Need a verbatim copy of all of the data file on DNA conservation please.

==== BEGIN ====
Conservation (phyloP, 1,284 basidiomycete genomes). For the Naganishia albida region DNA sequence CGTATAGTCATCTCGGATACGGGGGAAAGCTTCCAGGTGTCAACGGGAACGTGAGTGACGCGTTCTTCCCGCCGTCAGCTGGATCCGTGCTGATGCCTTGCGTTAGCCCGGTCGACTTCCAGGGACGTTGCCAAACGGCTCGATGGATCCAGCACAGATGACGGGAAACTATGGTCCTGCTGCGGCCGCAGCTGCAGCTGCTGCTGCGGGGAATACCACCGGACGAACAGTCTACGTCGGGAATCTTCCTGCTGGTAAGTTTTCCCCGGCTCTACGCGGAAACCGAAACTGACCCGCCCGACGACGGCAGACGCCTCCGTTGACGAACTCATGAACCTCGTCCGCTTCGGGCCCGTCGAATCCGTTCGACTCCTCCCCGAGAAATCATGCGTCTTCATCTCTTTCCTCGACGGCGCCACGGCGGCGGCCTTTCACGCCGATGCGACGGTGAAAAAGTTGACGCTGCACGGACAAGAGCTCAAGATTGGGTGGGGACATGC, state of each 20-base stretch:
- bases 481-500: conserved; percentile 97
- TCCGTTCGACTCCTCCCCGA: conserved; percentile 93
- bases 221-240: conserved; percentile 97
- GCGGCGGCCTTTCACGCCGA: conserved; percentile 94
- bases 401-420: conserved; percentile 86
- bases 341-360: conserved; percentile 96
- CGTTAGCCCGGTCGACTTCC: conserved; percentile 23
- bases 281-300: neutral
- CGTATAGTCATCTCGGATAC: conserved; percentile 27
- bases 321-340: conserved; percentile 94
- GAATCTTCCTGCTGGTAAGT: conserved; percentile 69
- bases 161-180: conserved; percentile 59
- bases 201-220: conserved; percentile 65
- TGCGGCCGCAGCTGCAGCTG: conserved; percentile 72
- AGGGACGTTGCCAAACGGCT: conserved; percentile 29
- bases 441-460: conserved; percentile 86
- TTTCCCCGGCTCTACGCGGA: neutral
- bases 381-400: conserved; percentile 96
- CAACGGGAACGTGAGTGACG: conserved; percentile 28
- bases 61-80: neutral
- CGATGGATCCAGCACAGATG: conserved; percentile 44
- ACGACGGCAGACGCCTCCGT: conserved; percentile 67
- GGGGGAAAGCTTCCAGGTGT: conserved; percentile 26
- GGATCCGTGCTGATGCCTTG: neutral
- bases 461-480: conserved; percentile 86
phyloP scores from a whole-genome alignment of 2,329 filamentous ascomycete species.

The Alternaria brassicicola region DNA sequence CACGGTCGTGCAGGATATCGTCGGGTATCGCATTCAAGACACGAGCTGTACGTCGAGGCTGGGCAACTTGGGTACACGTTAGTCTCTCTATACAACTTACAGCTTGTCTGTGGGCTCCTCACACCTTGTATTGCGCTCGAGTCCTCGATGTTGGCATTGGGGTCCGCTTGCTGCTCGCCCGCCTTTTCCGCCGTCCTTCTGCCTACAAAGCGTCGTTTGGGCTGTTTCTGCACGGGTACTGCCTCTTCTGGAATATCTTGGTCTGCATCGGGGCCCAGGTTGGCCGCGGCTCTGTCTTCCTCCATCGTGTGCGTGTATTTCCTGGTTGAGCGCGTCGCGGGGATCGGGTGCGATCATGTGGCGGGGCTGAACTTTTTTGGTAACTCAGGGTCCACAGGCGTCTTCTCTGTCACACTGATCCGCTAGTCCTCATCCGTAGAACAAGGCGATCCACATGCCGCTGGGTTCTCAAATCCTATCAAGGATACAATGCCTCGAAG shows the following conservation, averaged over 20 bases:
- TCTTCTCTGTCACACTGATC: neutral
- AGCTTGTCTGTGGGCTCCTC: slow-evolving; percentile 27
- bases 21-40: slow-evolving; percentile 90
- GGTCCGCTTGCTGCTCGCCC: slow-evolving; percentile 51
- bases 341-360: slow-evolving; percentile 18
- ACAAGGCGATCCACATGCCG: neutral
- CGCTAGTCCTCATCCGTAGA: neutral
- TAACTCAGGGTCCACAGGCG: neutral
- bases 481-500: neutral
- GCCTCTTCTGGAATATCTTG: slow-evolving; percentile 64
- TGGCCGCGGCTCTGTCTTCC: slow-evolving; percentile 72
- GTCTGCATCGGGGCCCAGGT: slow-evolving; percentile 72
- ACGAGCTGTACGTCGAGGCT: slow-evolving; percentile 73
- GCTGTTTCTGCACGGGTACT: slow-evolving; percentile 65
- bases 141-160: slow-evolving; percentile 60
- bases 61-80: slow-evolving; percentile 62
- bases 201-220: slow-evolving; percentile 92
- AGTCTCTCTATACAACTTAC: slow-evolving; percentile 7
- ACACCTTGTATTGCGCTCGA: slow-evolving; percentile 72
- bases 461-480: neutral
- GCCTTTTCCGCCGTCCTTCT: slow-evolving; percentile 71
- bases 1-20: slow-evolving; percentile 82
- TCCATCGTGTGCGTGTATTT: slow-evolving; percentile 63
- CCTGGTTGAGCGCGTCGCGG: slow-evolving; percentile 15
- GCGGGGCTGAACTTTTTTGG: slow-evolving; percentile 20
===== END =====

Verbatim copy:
Conservation (phyloP, 1,284 basidiomycete genomes). For the Naganishia albida region DNA sequence CGTATAGTCATCTCGGATACGGGGGAAAGCTTCCAGGTGTCAACGGGAACGTGAGTGACGCGTTCTTCCCGCCGTCAGCTGGATCCGTGCTGATGCCTTGCGTTAGCCCGGTCGACTTCCAGGGACGTTGCCAAACGGCTCGATGGATCCAGCACAGATGACGGGAAACTATGGTCCTGCTGCGGCCGCAGCTGCAGCTGCTGCTGCGGGGAATACCACCGGACGAACAGTCTACGTCGGGAATCTTCCTGCTGGTAAGTTTTCCCCGGCTCTACGCGGAAACCGAAACTGACCCGCCCGACGACGGCAGACGCCTCCGTTGACGAACTCATGAACCTCGTCCGCTTCGGGCCCGTCGAATCCGTTCGACTCCTCCCCGAGAAATCATGCGTCTTCATCTCTTTCCTCGACGGCGCCACGGCGGCGGCCTTTCACGCCGATGCGACGGTGAAAAAGTTGACGCTGCACGGACAAGAGCTCAAGATTGGGTGGGGACATGC, state of each 20-base stretch:
- bases 481-500: conserved; percentile 97
- TCCGTTCGACTCCTCCCCGA: conserved; percentile 93
- bases 221-240: conserved; percentile 97
- GCGGCGGCCTTTCACGCCGA: conserved; percentile 94
- bases 401-420: conserved; percentile 86
- bases 341-360: conserved; percentile 96
- CGTTAGCCCGGTCGACTTCC: conserved; percentile 23
- bases 281-300: neutral
- CGTATAGTCATCTCGGATAC: conserved; percentile 27
- bases 321-340: conserved; percentile 94
- GAATCTTCCTGCTGGTAAGT: conserved; percentile 69
- bases 161-180: conserved; percentile 59
- bases 201-220: conserved; percentile 65
- TGCGGCCGCAGCTGCAGCTG: conserved; percentile 72
- AGGGACGTTGCCAAACGGCT: conserved; percentile 29
- bases 441-460: conserved; percentile 86
- TTTCCCCGGCTCTACGCGGA: neutral
- bases 381-400: conserved; percentile 96
- CAACGGGAACGTGAGTGACG: conserved; percentile 28
- bases 61-80: neutral
- CGATGGATCCAGCACAGATG: conserved; percentile 44
- ACGACGGCAGACGCCTCCGT: conserved; percentile 67
- GGGGGAAAGCTTCCAGGTGT: conserved; percentile 26
- GGATCCGTGCTGATGCCTTG: neutral
- bases 461-480: conserved; percentile 86
phyloP scores from a whole-genome alignment of 2,329 filamentous ascomycete species.

The Alternaria brassicicola region DNA sequence CACGGTCGTGCAGGATATCGTCGGGTATCGCATTCAAGACACGAGCTGTACGTCGAGGCTGGGCAACTTGGGTACACGTTAGTCTCTCTATACAACTTACAGCTTGTCTGTGGGCTCCTCACACCTTGTATTGCGCTCGAGTCCTCGATGTTGGCATTGGGGTCCGCTTGCTGCTCGCCCGCCTTTTCCGCCGTCCTTCTGCCTACAAAGCGTCGTTTGGGCTGTTTCTGCACGGGTACTGCCTCTTCTGGAATATCTTGGTCTGCATCGGGGCCCAGGTTGGCCGCGGCTCTGTCTTCCTCCATCGTGTGCGTGTATTTCCTGGTTGAGCGCGTCGCGGGGATCGGGTGCGATCATGTGGCGGGGCTGAACTTTTTTGGTAACTCAGGGTCCACAGGCGTCTTCTCTGTCACACTGATCCGCTAGTCCTCATCCGTAGAACAAGGCGATCCACATGCCGCTGGGTTCTCAAATCCTATCAAGGATACAATGCCTCGAAG shows the following conservation, averaged over 20 bases:
- TCTTCTCTGTCACACTGATC: neutral
- AGCTTGTCTGTGGGCTCCTC: slow-evolving; percentile 27
- bases 21-40: slow-evolving; percentile 90
- GGTCCGCTTGCTGCTCGCCC: slow-evolving; percentile 51
- bases 341-360: slow-evolving; percentile 18
- ACAAGGCGATCCACATGCCG: neutral
- CGCTAGTCCTCATCCGTAGA: neutral
- TAACTCAGGGTCCACAGGCG: neutral
- bases 481-500: neutral
- GCCTCTTCTGGAATATCTTG: slow-evolving; percentile 64
- TGGCCGCGGCTCTGTCTTCC: slow-evolving; percentile 72
- GTCTGCATCGGGGCCCAGGT: slow-evolving; percentile 72
- ACGAGCTGTACGTCGAGGCT: slow-evolving; percentile 73
- GCTGTTTCTGCACGGGTACT: slow-evolving; percentile 65
- bases 141-160: slow-evolving; percentile 60
- bases 61-80: slow-evolving; percentile 62
- bases 201-220: slow-evolving; percentile 92
- AGTCTCTCTATACAACTTAC: slow-evolving; percentile 7
- ACACCTTGTATTGCGCTCGA: slow-evolving; percentile 72
- bases 461-480: neutral
- GCCTTTTCCGCCGTCCTTCT: slow-evolving; percentile 71
- bases 1-20: slow-evolving; percentile 82
- TCCATCGTGTGCGTGTATTT: slow-evolving; percentile 63
- CCTGGTTGAGCGCGTCGCGG: slow-evolving; percentile 15
- GCGGGGCTGAACTTTTTTGG: slow-evolving; percentile 20